Frank Stanley Wrona of Aurora, Illinois, had his go at supporting the war effort in World War Two even before the United States had declared war. On the 18th September 1940, just over a year after the German invasion of Poland started World War Two, Frank Wrona applied for a patent on his own design for a ‘Military Tank’.
Purpose and Design
The design was very specific in its intention. It was shaped with its pointed nose and curving body to maximize the chances of deflecting bullets and shrapnel and provided with ventilation to remove fumes and heat from inside whilst still protecting the crew from noxious gas and flamethrowers.
The overall shape is best described as an uncut cigar, pointed at the front and rounded at the back. On each side are two rectangular shuttered loopholes and two large rectangular doors. In the front are two roughly square-shaped openings for the main guns, and in the roof, are ten vents opened by means of a rod and handle-crank system. The whole system is meant to be carried on a rectangularly shaped hull between two sets of tracks, each with six wheels.
Side view and top sections of the Wrona Tank design intended to show the positions of the multiple roof vents. Image: US Patent US2319178
The outward opening doors for access and exit were to be provided in opposite sides of the vehicle and fitted with an internal locking mechanism by means of a turned nut to lock them into place. When opened, they moved upwards like a clamshell door, although there is no spring or power system to assist in the opening of what would be a very heavy armored door. The six wheels are crudely drawn on what appears to be a very rigid type of suspension which is not described. No system of propulsion is described either, although presumably, he envisaged this would go below the floor level of the main compartment in the rectangular box-shaped section between the tracks.
The walls of this cigar shaped tank are simply described as “heavy armor plates suitably welded or otherwise secured together” fabricated by means of attaching them to a rigid frame. No thicknesses is mentioned, but to be bulletproof, it is reasonable to expect 10mm or so, which, considering the size of the area being protected, would still have resulted in a very heavy vehicle.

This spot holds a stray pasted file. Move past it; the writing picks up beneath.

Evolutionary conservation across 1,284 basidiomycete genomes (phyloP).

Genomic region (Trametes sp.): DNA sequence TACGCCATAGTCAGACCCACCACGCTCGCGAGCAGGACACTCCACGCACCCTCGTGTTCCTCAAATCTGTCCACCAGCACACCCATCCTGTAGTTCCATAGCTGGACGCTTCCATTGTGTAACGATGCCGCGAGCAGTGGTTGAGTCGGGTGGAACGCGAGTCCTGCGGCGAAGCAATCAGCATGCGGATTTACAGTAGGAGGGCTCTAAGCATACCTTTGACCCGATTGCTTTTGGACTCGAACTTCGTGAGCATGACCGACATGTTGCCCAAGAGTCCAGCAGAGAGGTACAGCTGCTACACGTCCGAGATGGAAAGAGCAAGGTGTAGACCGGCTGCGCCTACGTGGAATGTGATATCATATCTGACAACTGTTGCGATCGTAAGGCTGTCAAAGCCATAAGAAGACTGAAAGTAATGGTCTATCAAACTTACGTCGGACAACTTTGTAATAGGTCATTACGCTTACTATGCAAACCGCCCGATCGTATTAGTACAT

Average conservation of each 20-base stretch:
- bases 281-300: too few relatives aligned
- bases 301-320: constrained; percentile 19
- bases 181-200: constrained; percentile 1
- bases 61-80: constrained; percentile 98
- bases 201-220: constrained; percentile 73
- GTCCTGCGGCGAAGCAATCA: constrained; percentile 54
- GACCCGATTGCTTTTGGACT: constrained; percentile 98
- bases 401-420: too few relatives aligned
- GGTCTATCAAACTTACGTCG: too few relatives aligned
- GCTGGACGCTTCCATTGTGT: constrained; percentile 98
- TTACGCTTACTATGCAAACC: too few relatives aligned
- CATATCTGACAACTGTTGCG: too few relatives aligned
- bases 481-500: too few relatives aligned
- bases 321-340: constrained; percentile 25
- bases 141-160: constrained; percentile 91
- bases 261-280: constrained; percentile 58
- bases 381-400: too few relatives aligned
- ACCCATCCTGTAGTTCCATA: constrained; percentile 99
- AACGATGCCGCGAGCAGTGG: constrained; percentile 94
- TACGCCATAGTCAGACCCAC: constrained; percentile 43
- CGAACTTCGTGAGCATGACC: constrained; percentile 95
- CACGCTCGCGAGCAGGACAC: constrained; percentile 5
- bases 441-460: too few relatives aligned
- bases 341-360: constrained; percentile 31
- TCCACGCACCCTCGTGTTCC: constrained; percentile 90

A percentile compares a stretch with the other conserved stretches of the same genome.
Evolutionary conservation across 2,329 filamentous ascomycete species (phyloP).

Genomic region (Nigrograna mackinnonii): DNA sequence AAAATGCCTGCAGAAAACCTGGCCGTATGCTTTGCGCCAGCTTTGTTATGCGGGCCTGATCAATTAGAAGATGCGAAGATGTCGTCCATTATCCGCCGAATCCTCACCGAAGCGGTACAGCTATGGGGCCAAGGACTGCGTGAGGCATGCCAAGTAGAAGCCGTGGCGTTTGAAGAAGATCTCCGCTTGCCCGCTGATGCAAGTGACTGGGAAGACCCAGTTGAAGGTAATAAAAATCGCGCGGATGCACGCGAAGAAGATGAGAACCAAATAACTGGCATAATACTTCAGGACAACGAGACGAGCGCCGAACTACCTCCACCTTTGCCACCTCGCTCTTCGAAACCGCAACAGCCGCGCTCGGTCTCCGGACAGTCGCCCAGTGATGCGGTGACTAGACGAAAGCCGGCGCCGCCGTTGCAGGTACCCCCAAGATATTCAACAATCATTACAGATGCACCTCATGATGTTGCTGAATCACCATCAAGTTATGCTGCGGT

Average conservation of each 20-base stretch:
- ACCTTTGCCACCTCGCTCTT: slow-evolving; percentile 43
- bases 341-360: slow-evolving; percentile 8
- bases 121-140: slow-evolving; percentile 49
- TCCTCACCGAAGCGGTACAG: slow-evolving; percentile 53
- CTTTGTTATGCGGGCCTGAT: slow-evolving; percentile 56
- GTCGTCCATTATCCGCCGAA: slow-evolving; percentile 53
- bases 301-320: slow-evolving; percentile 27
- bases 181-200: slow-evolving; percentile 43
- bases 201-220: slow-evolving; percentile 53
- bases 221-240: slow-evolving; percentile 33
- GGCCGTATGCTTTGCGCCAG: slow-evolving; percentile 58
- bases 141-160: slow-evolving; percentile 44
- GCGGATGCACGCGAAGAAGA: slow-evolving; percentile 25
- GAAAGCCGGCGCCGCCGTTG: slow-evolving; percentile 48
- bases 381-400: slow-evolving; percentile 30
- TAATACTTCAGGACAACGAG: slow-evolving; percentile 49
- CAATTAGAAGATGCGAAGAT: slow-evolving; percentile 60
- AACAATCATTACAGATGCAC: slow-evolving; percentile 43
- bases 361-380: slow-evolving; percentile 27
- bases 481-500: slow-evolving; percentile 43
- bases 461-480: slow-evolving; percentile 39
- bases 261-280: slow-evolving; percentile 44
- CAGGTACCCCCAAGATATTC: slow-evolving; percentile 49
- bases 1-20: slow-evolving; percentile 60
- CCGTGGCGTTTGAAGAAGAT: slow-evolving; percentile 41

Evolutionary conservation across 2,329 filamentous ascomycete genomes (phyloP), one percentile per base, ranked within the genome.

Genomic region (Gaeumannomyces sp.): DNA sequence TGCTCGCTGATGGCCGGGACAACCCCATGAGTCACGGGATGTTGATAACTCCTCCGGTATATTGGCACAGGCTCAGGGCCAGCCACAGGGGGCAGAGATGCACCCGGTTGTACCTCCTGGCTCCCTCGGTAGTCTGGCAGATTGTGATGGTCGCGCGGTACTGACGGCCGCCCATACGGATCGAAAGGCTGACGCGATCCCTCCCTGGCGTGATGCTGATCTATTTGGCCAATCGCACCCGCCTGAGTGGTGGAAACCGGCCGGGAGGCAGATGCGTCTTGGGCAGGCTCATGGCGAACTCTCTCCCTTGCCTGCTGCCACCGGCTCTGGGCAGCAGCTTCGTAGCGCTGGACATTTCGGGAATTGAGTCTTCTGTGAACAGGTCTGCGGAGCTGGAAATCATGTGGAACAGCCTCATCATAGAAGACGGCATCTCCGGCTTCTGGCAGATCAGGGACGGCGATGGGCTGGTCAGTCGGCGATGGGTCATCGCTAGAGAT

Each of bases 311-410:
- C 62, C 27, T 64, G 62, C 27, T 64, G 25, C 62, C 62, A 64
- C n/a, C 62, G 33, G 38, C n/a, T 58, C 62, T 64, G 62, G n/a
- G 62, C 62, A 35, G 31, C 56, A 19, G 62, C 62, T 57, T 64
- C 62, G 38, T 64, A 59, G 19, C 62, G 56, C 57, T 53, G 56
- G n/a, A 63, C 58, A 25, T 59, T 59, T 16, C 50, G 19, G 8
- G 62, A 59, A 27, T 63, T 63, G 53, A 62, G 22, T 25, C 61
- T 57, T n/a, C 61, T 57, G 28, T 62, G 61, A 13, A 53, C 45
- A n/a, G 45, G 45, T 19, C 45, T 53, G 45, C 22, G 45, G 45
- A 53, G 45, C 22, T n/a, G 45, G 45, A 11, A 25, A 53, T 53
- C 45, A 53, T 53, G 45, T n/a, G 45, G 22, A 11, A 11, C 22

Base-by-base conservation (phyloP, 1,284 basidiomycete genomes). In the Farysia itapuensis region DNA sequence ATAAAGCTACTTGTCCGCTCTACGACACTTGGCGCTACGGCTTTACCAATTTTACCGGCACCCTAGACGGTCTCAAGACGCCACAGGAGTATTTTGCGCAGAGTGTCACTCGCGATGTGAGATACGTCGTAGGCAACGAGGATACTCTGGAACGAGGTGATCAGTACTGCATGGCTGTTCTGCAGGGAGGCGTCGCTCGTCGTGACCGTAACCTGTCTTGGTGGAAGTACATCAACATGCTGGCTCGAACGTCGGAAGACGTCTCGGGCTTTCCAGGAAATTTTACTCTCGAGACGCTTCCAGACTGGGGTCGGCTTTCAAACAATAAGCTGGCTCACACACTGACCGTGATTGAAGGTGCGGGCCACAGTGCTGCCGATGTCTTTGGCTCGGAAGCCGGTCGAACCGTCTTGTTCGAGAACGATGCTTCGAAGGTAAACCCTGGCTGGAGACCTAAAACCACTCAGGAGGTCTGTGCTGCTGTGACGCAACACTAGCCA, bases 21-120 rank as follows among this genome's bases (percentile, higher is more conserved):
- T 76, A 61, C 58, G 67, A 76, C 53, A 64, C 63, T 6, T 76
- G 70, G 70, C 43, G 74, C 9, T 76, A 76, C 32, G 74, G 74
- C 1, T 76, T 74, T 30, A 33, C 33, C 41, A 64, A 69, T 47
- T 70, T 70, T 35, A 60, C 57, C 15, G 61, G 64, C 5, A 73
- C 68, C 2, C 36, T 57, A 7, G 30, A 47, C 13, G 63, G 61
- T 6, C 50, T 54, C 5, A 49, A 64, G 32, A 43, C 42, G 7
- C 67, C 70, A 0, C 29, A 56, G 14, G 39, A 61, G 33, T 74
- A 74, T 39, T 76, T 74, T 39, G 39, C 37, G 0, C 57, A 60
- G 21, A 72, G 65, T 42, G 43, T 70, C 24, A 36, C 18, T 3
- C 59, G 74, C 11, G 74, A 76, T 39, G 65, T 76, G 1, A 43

Front and sectional view of the Wrona Tank showing the cigar-shaped body sitting atop a rectangular box attached to the tracks. The dotted portion represents the side door in the open position. Image: US Patent US2319178
Illustration of the Wrona Tank in a fictional livery based on period examples. It was modeled by Mr. C. Ryan, funded by our Patreon Campaign.
Multiple large caliber guns in sealed compartments are arranged along the front, and smaller caliber guns “such as machine-guns” would be fireable from inside hidden shutters along the sides of the tank as required and which would slide to the side to expose the guns, fire, and then slide shut under spring pressure. At the front are two guns “preferably… of an extremely large caliber be mounted in the front end with the barrels, therefore, protruding through openings provided in the body”.
A sectional view of the Wrona Tank showing the very naive arrangement of firepower within the huge crew space. Image: US Patent US2319178
The two main guns pointing forwards appear to lack the ability to move inwards meaning there would be a blind spot directly to the front of the tank and the positions would have very limited traverse of just 10 degrees or so to the outside. This is a very poor arrangement for the main firepower of the tank preventing both guns being trained on a single target at the same time and meaning the entire vehicle has to turn to slew the guns properly. The side guns are poorly situated too. Sat on fixed pedestal mounts and firing through narrow openings covered with shutters they lack the ability to even provide overlapping fire. Considering the number and weight of weapons selected for the design, this is a large oversight. The machine-guns are described but not drawn, and it is possible that the designer simply envisaged these machine-guns as being the means to cover these gaps, but it is not described how this would be done.
It is, frankly, a terrible design. It would not have been a good design for World War One let alone World War Two. The idea that, between all of those shuttered openings, doors, and roof vents it could remain immune against chemical attack or flamethrowers is simply not realistic. The number and position of the firepower are totally unsuitable with no rationale presented as to why it would need the number and type of guns mentioned. The armor, at just ‘bulletproof’, is woefully unsuitable for such a large and inevitably heavy tank and the shape itself would cause problems. It would be far too large to easily transport and with the size of the overhang at the front probably would just become stuck in rough country. The tank then exemplifies many of the problems of amateur design not thinking through the problems and compromises inherent in the design of a vehicle as complicated as a tank and no doubt these obvious limitations were amongst the reasons the design never left the pages filed at the Patent Office.
Frank Wrona clearly thought the design had some merit though, as he also submitted it to the Canadians for their consideration and was granted a patent by the Government of Canada in February 1942. As far as can be ascertained, this was as far as Mr. Wrona’s military inventiveness went and no other patents are filed in his name for tanks or anything else.
Canadian Patent CA402879 granted 17th February 1942
US Patent US2319178 filed 18th September 1940, granted 11th May 1943